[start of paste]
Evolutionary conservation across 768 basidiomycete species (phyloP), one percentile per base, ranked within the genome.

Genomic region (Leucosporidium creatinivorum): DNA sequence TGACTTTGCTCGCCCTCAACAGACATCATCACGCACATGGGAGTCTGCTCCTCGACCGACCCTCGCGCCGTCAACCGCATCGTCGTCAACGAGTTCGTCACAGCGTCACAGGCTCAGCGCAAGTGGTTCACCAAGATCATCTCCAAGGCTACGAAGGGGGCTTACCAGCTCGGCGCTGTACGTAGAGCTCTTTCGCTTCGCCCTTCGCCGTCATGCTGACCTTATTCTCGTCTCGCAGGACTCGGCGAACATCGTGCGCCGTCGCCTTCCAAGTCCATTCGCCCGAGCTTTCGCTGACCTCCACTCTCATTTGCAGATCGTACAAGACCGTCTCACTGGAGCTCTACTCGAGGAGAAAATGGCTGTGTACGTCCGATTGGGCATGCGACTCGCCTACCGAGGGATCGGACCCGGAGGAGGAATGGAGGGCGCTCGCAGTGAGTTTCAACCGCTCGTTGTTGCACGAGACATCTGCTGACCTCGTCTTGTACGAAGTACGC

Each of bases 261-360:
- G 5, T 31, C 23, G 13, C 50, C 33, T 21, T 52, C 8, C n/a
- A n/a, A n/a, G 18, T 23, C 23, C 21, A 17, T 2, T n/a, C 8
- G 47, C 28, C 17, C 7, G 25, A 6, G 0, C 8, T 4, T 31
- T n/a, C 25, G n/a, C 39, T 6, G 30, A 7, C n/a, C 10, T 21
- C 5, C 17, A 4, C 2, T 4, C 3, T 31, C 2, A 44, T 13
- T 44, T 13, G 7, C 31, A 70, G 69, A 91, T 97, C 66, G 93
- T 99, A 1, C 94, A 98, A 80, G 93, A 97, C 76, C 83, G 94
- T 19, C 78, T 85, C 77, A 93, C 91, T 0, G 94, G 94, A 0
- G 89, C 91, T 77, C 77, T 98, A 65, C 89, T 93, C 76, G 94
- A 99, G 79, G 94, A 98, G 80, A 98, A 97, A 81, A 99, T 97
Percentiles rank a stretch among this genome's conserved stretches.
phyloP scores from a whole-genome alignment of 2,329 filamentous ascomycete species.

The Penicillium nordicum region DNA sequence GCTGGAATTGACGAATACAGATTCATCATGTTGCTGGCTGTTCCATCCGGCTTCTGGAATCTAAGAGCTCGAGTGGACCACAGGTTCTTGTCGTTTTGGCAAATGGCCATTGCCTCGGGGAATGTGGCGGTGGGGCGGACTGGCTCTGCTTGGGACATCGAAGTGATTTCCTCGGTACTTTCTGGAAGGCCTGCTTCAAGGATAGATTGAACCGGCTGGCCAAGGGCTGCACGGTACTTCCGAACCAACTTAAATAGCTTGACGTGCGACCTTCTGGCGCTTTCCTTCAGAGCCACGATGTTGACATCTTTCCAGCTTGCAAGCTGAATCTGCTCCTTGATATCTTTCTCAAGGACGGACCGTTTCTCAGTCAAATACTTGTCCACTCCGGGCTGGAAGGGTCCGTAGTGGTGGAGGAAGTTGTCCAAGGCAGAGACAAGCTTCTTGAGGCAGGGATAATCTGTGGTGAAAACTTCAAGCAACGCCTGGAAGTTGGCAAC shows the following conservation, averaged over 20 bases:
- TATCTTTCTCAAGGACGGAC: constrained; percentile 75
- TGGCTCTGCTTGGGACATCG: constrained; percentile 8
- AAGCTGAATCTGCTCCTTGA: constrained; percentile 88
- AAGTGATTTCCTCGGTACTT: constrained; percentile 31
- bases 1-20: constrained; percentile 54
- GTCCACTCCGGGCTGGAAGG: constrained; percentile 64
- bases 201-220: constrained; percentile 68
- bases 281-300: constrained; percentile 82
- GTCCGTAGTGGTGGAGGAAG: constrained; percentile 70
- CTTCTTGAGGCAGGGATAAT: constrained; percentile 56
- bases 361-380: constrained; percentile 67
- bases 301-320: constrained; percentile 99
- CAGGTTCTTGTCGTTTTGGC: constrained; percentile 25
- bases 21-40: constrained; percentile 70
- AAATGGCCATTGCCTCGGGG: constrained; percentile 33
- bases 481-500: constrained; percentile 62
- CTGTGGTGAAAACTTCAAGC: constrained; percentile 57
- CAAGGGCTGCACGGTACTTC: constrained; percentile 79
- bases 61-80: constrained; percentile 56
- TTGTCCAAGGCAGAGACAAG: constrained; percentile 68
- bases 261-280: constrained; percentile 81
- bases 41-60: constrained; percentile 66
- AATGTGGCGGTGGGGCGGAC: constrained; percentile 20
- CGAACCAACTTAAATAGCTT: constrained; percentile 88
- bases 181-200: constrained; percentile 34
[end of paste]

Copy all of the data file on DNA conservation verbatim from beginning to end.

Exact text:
Evolutionary conservation across 768 basidiomycete species (phyloP), one percentile per base, ranked within the genome.

Genomic region (Leucosporidium creatinivorum): DNA sequence TGACTTTGCTCGCCCTCAACAGACATCATCACGCACATGGGAGTCTGCTCCTCGACCGACCCTCGCGCCGTCAACCGCATCGTCGTCAACGAGTTCGTCACAGCGTCACAGGCTCAGCGCAAGTGGTTCACCAAGATCATCTCCAAGGCTACGAAGGGGGCTTACCAGCTCGGCGCTGTACGTAGAGCTCTTTCGCTTCGCCCTTCGCCGTCATGCTGACCTTATTCTCGTCTCGCAGGACTCGGCGAACATCGTGCGCCGTCGCCTTCCAAGTCCATTCGCCCGAGCTTTCGCTGACCTCCACTCTCATTTGCAGATCGTACAAGACCGTCTCACTGGAGCTCTACTCGAGGAGAAAATGGCTGTGTACGTCCGATTGGGCATGCGACTCGCCTACCGAGGGATCGGACCCGGAGGAGGAATGGAGGGCGCTCGCAGTGAGTTTCAACCGCTCGTTGTTGCACGAGACATCTGCTGACCTCGTCTTGTACGAAGTACGC

Each of bases 261-360:
- G 5, T 31, C 23, G 13, C 50, C 33, T 21, T 52, C 8, C n/a
- A n/a, A n/a, G 18, T 23, C 23, C 21, A 17, T 2, T n/a, C 8
- G 47, C 28, C 17, C 7, G 25, A 6, G 0, C 8, T 4, T 31
- T n/a, C 25, G n/a, C 39, T 6, G 30, A 7, C n/a, C 10, T 21
- C 5, C 17, A 4, C 2, T 4, C 3, T 31, C 2, A 44, T 13
- T 44, T 13, G 7, C 31, A 70, G 69, A 91, T 97, C 66, G 93
- T 99, A 1, C 94, A 98, A 80, G 93, A 97, C 76, C 83, G 94
- T 19, C 78, T 85, C 77, A 93, C 91, T 0, G 94, G 94, A 0
- G 89, C 91, T 77, C 77, T 98, A 65, C 89, T 93, C 76, G 94
- A 99, G 79, G 94, A 98, G 80, A 98, A 97, A 81, A 99, T 97
Percentiles rank a stretch among this genome's conserved stretches.
phyloP scores from a whole-genome alignment of 2,329 filamentous ascomycete species.

The Penicillium nordicum region DNA sequence GCTGGAATTGACGAATACAGATTCATCATGTTGCTGGCTGTTCCATCCGGCTTCTGGAATCTAAGAGCTCGAGTGGACCACAGGTTCTTGTCGTTTTGGCAAATGGCCATTGCCTCGGGGAATGTGGCGGTGGGGCGGACTGGCTCTGCTTGGGACATCGAAGTGATTTCCTCGGTACTTTCTGGAAGGCCTGCTTCAAGGATAGATTGAACCGGCTGGCCAAGGGCTGCACGGTACTTCCGAACCAACTTAAATAGCTTGACGTGCGACCTTCTGGCGCTTTCCTTCAGAGCCACGATGTTGACATCTTTCCAGCTTGCAAGCTGAATCTGCTCCTTGATATCTTTCTCAAGGACGGACCGTTTCTCAGTCAAATACTTGTCCACTCCGGGCTGGAAGGGTCCGTAGTGGTGGAGGAAGTTGTCCAAGGCAGAGACAAGCTTCTTGAGGCAGGGATAATCTGTGGTGAAAACTTCAAGCAACGCCTGGAAGTTGGCAAC shows the following conservation, averaged over 20 bases:
- TATCTTTCTCAAGGACGGAC: constrained; percentile 75
- TGGCTCTGCTTGGGACATCG: constrained; percentile 8
- AAGCTGAATCTGCTCCTTGA: constrained; percentile 88
- AAGTGATTTCCTCGGTACTT: constrained; percentile 31
- bases 1-20: constrained; percentile 54
- GTCCACTCCGGGCTGGAAGG: constrained; percentile 64
- bases 201-220: constrained; percentile 68
- bases 281-300: constrained; percentile 82
- GTCCGTAGTGGTGGAGGAAG: constrained; percentile 70
- CTTCTTGAGGCAGGGATAAT: constrained; percentile 56
- bases 361-380: constrained; percentile 67
- bases 301-320: constrained; percentile 99
- CAGGTTCTTGTCGTTTTGGC: constrained; percentile 25
- bases 21-40: constrained; percentile 70
- AAATGGCCATTGCCTCGGGG: constrained; percentile 33
- bases 481-500: constrained; percentile 62
- CTGTGGTGAAAACTTCAAGC: constrained; percentile 57
- CAAGGGCTGCACGGTACTTC: constrained; percentile 79
- bases 61-80: constrained; percentile 56
- TTGTCCAAGGCAGAGACAAG: constrained; percentile 68
- bases 261-280: constrained; percentile 81
- bases 41-60: constrained; percentile 66
- AATGTGGCGGTGGGGCGGAC: constrained; percentile 20
- CGAACCAACTTAAATAGCTT: constrained; percentile 88
- bases 181-200: constrained; percentile 34